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10/14/87 the People of the State of v. James Laramore

October 14, 1987

THE PEOPLE OF THE STATE OF ILLINOIS, PLAINTIFF-APPELLEE

v.

JAMES LARAMORE, DEFENDANT-APPELLANT



APPELLATE COURT OF ILLINOIS, FIRST DISTRICT, THIRD DIVISION

516 N.E.2d 401, 163 Ill. App. 3d 783, 114 Ill. Dec. 246 1987.IL.1536

Appeal from the Circuit Court of Cook County; the Hon. Fred Suria, Judge, presiding.

APPELLATE Judges:

JUSTICE FREEMAN delivered the opinion of the court.1 McNAMARA, P.J., and RIZZI, J., concur.

DECISION OF THE COURT DELIVERED BY THE HONORABLE JUDGE FREEMAN

At trial, the only occurrence witness to testify for the State, Lela White, testified to the following: A. D. Smith was 73 years old in July 1983; she met him in 1944 and eventually became his common law wife; she and Smith had operated a candy store at 3515 South Wells in Chicago, Illinois, for 15 to 20 years; she had known defendant for about five or six years; on the morning of July 13, 1983, she let defendant into the store after he "buzzed" the store bell; defendant bought "a can of pop . . . and a bag of chips"; at that time Smith was sitting on a cot behind the heater in the dining room; defendant spoke with White and Smith for about half an hour and told them he was leaving for Minnesota that weekend and was not coming back; after defendant left the store, he came back five minutes later and buzzed the door again; when White let him in, he walked "into the dining room, into [the] living room, across the two beds," put the pistol on [her] and said, "'Give me that money'"; she then ran out the door, heard one shot as she was running and saw defendant run out the door and down the alley next to the building.

Defendant testified to substantially different events on the morning of July 13, 1983. He maintained that after spending about five minutes in the store, he went to his van, "ate [his] skins and drank [his] pop," and then caught the Dan Ryan elevated train to downtown Chicago. He specifically denied having shot Smith.

Opinion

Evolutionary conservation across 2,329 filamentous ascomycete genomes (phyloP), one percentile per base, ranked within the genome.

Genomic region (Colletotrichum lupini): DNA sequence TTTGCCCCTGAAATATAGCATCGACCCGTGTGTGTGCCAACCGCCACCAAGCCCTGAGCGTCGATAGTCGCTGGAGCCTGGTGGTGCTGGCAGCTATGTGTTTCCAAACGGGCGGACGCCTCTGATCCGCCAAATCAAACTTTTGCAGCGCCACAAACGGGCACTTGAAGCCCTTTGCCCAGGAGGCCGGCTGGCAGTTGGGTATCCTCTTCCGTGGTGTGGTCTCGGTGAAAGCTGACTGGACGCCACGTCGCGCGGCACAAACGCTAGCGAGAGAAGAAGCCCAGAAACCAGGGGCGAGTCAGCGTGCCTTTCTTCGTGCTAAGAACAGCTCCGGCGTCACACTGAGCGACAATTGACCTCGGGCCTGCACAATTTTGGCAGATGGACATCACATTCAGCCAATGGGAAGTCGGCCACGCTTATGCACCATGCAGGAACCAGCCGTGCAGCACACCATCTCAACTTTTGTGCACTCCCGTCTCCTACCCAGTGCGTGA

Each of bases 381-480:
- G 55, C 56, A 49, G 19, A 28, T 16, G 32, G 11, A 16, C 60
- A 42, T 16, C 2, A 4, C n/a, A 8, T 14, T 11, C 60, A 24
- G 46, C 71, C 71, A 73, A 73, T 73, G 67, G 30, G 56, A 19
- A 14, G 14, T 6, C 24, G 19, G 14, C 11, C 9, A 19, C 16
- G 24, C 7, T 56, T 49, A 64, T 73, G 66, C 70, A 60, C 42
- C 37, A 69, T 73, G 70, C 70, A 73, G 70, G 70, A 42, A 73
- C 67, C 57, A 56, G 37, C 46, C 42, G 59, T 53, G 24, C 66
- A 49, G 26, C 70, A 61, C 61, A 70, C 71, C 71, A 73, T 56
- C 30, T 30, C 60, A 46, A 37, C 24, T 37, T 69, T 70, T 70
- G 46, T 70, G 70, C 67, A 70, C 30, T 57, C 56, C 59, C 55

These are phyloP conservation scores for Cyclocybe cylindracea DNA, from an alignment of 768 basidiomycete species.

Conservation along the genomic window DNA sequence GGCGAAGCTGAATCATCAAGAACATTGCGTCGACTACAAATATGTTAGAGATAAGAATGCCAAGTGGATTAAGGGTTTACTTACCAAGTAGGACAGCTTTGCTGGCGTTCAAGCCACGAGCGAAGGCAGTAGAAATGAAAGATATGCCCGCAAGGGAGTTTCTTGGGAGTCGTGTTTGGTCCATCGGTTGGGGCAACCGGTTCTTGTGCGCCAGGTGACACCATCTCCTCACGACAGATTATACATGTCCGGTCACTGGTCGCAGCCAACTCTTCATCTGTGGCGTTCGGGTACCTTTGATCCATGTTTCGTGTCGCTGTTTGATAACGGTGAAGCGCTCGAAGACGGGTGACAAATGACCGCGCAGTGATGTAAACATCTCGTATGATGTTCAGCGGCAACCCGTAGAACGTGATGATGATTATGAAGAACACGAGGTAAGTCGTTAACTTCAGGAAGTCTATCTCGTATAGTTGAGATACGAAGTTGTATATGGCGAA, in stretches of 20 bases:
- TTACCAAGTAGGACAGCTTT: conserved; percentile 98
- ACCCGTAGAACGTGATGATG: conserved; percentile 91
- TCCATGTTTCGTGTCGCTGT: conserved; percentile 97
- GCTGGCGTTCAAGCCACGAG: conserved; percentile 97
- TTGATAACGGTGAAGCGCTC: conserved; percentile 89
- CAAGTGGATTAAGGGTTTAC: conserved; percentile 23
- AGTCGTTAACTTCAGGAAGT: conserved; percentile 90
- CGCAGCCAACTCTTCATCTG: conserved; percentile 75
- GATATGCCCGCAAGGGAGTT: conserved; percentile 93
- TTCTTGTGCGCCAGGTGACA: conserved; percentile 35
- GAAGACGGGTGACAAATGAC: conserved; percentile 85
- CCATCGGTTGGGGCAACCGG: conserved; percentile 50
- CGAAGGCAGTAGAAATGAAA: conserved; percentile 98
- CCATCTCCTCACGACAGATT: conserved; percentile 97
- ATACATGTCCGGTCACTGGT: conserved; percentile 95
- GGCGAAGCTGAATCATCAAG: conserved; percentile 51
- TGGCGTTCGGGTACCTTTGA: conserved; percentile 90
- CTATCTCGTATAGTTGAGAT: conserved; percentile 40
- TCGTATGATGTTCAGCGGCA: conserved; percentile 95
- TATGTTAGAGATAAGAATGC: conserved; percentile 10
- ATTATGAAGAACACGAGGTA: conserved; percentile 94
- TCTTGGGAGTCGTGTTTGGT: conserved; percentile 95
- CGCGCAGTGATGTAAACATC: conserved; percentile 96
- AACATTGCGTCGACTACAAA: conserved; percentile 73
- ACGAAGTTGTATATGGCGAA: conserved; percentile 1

Defendant first contends his attempted armed robbery conviction should be reversed because the State did not prove he attempted to take any property from Smith as alleged in the indictment.

Defendant was indicted for attempted armed robbery in that he "attempted to take property from the person and presence of Smith by the use of force and by threatening the imminent use of force while armed with . . . a gun" in violation of sections 8-4, 18-1 and 18-2 of the Criminal Code of 1961. (Ill. Rev. Stat. 1981, ch. 38, pars. 8-4, 18-1, 18-2.) A person commits an attempt offense when, with the intent to commit a specific offense, he does any act which constitutes a substantial step toward the commission of that offense. (Ill. Rev. Stat. 1981, ch. 38, par. 8-4(a).) Intent to commit the specific offense of attempted armed robbery may be inferred from the acts of the accused and the surrounding circumstances. (People v. Turner (1984), 127 Ill. App. 3d 784, 790, 469 N.E.2d 368.) A person commits armed robbery when he takes property from the person or presence of another by the use of force or by threatening the imminent use of force while he carries on or about his person, or is otherwise armed with, a dangerous weapon. (Ill. Rev. Stat. 1983, ch. 38, pars. 18-1, 18-2.) However, to sustain a robbery conviction on the basis of circumstantial evidence, the evidence must be conclusive and produce a reasonable and moral certainty that the offense charged was actually committed. People v. Ohle (1951), 408 Ill. 238, 242, 96 N.E.2d 476.

The evidence was sufficient to sustain defendant's conviction for the attempted armed robbery of Smith. White testified that Smith sat on a cot in the dining room of the living quarters behind the candy store because he could not see very well and was sick with diabetes. This testimony corroborated that of Officer Principato that Smith was very old, feeble and had a hard time walking. Moreover, she testified the living and dining rooms behind the store were "altogether [ sic ]." She further testified that when defendant returned to the store, she was sitting next to Smith and that when she opened the door for defendant he walked into the dining room, the living room, across two beds, "put" a pistol on her and said, "'Give me that money.'" Finally, White testified that when she ran out of the building Smith was still "sitting" and that she heard a shot as she was running.